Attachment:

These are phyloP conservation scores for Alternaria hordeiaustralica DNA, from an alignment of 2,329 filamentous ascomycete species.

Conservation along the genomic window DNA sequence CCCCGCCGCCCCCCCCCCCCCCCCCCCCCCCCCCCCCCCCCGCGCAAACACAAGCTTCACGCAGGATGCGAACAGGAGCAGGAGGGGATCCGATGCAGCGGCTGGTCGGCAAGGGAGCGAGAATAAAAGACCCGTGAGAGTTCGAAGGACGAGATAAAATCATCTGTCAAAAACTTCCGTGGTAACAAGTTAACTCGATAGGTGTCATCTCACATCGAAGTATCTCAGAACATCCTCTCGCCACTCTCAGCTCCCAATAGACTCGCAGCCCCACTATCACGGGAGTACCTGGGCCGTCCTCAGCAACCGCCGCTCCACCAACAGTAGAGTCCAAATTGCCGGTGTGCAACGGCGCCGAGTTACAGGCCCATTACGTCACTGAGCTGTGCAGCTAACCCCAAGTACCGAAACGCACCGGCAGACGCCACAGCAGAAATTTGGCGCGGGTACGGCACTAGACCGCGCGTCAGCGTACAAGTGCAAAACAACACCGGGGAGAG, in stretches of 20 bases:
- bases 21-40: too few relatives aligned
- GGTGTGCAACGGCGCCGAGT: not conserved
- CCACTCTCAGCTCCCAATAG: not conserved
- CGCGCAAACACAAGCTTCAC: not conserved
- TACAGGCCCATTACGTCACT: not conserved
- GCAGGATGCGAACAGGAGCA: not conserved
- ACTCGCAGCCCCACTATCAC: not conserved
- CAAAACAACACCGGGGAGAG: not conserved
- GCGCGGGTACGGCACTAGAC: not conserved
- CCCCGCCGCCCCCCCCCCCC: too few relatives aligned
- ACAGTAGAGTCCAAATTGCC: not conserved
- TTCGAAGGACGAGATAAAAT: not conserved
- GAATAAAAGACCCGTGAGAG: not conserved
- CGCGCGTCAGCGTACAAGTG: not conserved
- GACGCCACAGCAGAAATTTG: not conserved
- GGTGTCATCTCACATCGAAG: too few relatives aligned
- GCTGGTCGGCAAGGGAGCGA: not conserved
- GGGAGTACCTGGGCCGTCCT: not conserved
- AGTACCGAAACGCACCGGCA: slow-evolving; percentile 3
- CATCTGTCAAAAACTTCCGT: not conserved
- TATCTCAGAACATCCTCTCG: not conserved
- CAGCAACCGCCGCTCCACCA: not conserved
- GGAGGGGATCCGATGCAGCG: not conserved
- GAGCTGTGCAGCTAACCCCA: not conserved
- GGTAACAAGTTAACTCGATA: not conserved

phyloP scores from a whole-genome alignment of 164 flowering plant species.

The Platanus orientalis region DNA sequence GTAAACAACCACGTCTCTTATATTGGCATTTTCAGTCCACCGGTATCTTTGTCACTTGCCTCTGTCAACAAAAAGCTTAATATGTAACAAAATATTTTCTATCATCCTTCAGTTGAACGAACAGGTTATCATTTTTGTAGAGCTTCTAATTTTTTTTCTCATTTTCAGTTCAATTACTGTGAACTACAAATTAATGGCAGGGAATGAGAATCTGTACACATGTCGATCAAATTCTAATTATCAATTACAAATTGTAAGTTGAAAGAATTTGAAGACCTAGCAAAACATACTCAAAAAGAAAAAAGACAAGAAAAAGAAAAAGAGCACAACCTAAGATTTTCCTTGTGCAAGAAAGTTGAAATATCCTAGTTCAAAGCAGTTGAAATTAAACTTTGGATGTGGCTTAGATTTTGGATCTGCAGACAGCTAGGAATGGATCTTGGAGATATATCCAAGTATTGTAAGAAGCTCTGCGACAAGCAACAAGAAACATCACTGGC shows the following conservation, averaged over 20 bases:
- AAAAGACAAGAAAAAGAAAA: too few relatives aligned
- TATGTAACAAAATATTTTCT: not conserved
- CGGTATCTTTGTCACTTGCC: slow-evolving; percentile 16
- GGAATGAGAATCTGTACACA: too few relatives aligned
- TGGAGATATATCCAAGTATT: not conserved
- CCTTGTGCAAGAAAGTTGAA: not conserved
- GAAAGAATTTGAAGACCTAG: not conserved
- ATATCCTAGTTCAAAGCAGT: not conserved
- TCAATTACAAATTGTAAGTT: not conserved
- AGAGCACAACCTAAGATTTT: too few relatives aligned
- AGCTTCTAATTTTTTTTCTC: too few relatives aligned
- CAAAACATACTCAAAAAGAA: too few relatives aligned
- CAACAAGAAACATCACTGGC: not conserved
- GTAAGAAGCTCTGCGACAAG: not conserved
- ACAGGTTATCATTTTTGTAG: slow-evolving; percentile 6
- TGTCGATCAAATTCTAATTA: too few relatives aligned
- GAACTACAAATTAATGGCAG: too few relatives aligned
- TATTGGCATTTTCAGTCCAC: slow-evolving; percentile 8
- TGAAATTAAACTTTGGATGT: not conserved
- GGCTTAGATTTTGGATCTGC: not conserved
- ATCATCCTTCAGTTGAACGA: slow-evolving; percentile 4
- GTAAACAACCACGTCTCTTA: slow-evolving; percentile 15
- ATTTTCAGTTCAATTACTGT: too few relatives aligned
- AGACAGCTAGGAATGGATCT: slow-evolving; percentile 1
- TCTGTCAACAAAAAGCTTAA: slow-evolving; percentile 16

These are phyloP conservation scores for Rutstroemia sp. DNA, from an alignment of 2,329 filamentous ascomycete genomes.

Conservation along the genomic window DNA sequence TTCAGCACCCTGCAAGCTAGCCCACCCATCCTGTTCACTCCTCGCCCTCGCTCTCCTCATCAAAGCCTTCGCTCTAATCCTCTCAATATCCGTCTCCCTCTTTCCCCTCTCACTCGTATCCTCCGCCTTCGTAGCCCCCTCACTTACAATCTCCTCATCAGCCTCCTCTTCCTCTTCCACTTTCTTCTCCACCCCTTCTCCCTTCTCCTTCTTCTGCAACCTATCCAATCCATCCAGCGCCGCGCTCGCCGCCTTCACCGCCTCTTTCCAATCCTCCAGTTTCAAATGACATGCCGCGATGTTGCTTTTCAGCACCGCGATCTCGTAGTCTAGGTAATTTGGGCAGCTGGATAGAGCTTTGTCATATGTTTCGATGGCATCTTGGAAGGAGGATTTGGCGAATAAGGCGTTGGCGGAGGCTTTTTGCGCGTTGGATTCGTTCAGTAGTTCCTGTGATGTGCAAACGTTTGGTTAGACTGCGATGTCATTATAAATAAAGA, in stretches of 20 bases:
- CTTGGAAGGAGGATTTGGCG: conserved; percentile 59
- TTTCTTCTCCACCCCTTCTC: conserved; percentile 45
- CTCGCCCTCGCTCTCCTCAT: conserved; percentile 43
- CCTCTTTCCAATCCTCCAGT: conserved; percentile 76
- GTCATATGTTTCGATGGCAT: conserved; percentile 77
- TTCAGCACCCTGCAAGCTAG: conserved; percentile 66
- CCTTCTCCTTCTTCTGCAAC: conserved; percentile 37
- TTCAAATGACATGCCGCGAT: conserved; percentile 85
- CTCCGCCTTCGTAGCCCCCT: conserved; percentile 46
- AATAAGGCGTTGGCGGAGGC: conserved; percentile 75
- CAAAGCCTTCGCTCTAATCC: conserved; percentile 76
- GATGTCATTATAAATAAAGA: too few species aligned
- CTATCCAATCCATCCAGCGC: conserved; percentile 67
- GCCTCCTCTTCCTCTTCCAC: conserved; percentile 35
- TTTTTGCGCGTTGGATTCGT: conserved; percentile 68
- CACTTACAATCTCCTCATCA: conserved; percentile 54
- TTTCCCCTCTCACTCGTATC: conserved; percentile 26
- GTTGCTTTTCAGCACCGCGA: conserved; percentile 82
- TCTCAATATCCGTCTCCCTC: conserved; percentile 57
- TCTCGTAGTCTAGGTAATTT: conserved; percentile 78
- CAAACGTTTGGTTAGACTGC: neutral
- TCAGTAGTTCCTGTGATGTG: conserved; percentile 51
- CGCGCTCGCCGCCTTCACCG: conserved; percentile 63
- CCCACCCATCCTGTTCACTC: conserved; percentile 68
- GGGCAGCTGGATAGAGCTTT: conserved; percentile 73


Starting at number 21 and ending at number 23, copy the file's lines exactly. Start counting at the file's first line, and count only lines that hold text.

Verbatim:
- AGTACCGAAACGCACCGGCA: slow-evolving; percentile 3
- CATCTGTCAAAAACTTCCGT: not conserved
- TATCTCAGAACATCCTCTCG: not conserved